Tether must prove it has 1 to 1 dollar reserves or equivalent backing for its USDT stablecoin.

That was the directive last week issued by Judge Katherine Polk Failla of the Southern District of New York’s U.S. District Court, as part of a case that stems back to 2019.

The case originated with a complaint by investors against several companies including iFinex, Tether and Bitfinex’s parent company, claiming in part that unbacked stablecoins were being issued to drive up the price of bitcoin and other cryptocurrencies.

Crypto speculators commonly use stablecoins together with DeFi apps to leverage positions in crypto coins, in order to score and hold onto profits.

According to crypto news outlet, the court’s order requires Tether to submit records including “general ledgers, balance sheets, income statements, cash-flow statements, and profit and loss statements.”

The ruling comes following a major failure earlier this year of several linked stablecoin tokens of Terra, in which holders lost millions. The stablecoin LUNA, which was designed to keep a 1-to-1 peg to the dollar via an algorithm and associated token, saw a huge run against it when its peg began to slip.

The coin precipitously crashed to pennies on the dollar.

The two largest dollar tied stablecoins are currently USDT and USDC, which is owned by Circle and backed with dollar reserves held by major financial institutions including BlackRock and BNY Mellon.

Tether being compelled to prove its backing could benefit the crypto sector by providing transparent assurance in the stablecoin.

Congress and the Biden administration are currently formulating potential policies regarding cryptos that could see legislation regulating stablecoins to ensure the sort of transparency compelled in the Tether court case.

But some worry that instead of being content to ensure that stablecoins pegged to the dollar are backed by dollars, that the U.S. will try to supplant stablecoins or even suppress the entire crypto sector while issuing a “retail” Central Bank Digital Currency (CBDC).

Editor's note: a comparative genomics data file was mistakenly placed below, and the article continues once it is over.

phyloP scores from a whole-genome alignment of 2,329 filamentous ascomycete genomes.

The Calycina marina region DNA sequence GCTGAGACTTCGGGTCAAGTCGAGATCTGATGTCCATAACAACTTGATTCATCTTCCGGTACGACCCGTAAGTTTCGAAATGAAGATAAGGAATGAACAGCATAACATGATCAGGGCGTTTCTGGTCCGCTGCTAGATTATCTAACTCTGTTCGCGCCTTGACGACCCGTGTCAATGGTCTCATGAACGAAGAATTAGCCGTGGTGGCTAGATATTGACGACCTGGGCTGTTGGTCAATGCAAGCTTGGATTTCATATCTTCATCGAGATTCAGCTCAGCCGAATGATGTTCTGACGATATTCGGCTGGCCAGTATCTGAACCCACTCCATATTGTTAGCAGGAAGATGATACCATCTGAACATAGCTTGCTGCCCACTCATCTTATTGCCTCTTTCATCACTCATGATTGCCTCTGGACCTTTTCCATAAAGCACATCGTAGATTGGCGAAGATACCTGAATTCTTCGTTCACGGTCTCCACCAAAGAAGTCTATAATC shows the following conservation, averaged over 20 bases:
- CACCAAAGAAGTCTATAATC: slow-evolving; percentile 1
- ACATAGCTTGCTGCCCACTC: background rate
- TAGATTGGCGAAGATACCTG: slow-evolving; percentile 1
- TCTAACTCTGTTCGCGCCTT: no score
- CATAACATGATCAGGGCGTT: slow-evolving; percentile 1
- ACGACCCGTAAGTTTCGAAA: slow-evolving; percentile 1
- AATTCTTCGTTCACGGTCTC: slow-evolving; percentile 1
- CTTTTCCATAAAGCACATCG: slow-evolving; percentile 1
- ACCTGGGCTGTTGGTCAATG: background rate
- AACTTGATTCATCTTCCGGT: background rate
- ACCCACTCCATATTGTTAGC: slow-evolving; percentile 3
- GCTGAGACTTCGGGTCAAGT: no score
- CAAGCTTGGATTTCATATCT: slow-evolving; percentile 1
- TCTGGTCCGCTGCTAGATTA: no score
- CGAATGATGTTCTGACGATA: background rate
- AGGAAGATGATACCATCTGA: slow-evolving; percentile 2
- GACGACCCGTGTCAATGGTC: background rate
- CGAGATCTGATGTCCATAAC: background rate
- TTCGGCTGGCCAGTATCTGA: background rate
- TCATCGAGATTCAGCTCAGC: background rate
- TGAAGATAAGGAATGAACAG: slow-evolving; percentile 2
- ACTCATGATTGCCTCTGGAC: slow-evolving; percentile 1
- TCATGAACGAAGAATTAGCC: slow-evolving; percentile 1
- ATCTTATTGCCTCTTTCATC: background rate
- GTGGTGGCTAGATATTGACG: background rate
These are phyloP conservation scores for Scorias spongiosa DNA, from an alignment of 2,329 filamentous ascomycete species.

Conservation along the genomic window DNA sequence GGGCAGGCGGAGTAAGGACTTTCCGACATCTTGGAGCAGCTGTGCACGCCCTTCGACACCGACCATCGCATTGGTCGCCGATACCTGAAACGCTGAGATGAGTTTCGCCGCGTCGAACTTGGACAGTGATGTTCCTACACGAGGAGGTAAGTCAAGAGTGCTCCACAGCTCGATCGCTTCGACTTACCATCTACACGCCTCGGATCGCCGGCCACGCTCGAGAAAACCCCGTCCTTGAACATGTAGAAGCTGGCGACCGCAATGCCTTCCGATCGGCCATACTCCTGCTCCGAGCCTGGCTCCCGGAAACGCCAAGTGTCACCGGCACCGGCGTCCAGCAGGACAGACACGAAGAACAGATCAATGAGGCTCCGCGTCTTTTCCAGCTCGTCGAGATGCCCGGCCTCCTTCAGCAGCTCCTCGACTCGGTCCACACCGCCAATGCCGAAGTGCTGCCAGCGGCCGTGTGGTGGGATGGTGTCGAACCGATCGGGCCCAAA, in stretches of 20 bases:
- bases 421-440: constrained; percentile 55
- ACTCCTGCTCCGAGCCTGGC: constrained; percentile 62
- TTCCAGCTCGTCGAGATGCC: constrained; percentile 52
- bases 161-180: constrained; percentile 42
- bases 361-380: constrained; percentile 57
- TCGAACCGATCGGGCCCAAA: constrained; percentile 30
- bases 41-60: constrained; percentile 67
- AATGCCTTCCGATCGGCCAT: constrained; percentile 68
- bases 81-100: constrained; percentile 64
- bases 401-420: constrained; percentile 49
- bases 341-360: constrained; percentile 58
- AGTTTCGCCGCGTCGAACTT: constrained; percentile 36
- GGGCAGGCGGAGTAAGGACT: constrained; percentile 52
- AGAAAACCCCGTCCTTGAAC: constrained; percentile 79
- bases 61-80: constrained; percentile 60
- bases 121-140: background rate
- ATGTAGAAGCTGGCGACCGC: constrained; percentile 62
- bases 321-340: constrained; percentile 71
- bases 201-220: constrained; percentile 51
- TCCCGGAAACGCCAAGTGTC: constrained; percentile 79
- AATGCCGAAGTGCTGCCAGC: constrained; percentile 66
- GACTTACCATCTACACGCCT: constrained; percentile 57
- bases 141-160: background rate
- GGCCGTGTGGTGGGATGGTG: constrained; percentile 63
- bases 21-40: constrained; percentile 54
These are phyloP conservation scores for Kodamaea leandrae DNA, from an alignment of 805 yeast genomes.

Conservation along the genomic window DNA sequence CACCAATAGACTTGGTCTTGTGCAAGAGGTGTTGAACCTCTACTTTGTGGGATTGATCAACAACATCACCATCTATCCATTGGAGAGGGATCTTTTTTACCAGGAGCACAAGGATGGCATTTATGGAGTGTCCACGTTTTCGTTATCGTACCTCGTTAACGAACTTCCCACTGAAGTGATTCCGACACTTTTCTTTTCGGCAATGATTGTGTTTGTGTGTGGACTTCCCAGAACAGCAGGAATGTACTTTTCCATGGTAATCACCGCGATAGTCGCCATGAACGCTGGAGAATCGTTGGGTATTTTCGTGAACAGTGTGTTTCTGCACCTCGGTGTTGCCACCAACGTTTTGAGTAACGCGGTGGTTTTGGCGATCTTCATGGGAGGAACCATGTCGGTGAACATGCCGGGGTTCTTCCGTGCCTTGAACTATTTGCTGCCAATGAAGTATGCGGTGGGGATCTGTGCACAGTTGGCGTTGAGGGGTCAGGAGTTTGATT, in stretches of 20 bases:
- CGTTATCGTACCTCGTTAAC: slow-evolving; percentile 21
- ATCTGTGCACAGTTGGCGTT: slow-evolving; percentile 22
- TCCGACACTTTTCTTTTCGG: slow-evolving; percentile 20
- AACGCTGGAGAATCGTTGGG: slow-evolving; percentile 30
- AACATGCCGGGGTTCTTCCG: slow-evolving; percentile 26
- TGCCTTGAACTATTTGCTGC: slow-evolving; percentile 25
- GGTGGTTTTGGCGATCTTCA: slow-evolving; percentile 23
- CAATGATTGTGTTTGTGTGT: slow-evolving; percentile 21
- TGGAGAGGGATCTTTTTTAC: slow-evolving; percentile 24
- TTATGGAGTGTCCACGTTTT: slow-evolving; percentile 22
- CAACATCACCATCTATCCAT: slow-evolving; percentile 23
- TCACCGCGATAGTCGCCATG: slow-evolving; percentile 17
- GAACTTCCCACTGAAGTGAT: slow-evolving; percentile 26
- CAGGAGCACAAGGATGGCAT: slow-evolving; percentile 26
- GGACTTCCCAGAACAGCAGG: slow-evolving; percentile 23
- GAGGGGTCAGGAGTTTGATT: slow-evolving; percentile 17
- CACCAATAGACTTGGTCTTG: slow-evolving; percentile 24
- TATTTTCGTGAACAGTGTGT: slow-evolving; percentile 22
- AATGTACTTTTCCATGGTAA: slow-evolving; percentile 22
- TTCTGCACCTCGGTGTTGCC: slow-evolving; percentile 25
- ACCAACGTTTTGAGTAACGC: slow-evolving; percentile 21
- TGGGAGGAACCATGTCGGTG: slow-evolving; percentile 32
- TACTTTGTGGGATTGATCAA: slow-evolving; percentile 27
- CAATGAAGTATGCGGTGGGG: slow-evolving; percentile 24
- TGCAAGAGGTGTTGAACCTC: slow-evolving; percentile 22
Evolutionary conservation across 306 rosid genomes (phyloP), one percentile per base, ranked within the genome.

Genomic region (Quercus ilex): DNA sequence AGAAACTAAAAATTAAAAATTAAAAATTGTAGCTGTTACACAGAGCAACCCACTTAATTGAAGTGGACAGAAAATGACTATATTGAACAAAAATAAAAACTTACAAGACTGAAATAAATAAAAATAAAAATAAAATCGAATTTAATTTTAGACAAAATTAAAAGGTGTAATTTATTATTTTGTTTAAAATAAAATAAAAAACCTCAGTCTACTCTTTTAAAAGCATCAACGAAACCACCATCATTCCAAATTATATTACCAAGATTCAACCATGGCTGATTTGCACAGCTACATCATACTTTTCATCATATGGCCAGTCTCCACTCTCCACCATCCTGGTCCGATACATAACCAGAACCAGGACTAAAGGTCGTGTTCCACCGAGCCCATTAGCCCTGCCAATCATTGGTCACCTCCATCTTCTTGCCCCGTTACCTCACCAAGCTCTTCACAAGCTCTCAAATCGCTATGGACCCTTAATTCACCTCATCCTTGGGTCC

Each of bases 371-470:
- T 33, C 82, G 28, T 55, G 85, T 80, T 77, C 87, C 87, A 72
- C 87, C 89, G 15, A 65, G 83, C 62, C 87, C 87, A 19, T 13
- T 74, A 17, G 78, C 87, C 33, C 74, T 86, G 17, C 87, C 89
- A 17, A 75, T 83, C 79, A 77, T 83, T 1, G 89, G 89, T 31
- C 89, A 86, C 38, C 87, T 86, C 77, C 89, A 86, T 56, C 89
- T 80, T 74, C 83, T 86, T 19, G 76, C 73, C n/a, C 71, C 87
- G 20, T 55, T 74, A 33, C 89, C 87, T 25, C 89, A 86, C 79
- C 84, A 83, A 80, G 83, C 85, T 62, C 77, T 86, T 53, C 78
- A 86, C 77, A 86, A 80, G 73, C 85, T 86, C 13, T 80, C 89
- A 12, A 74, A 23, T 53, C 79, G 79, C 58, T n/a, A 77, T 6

Many fear that such a CBDC would perpetuate money and financial manipulation that has plagued the dollar in the modern era, and torpedo innovations and efficiencies that have an enormous potential to create wealth and value on a scale that some have likened to the advent of personal computers and the Internet.


Crypto exchange Kraken will not seek any registration with the Securities and Exchange Commision in the U.S. since the tokens traded on its platform are not securities.

So says new CEO Dave Ripley.

“There are not any tokens out there that are securities that we’re interested in listing,” Ripley said regarding the SEC, according to

Kraken is currently the 16th largest centralized cryptocurrency exchange, in estimates.

Kraken is taking the position that the crypto tokens that trade via its exchange are commodities, not securities.

Meanwhile, SEC Chair Gary Gensler repeated his contention that he believes many cryptos are securities, and intermediaries (like Kraken) should register with multiple U.S. governmental agencies.

“Crypto intermediaries may need to one day register with both the SEC and the Commodity Futures Trading Commission (CFTC),” said Gensler, observing that some intermediaries had already registered with both oversight agencies.

A decision in the ongoing SEC lawsuit vs. Ripple and its XRP crypto token would very likely impact the current regulatory climate. But at this point, there’s no sense of how much longer that suit may drag out, though some recent developments have spurred a rally of the XRP token. 

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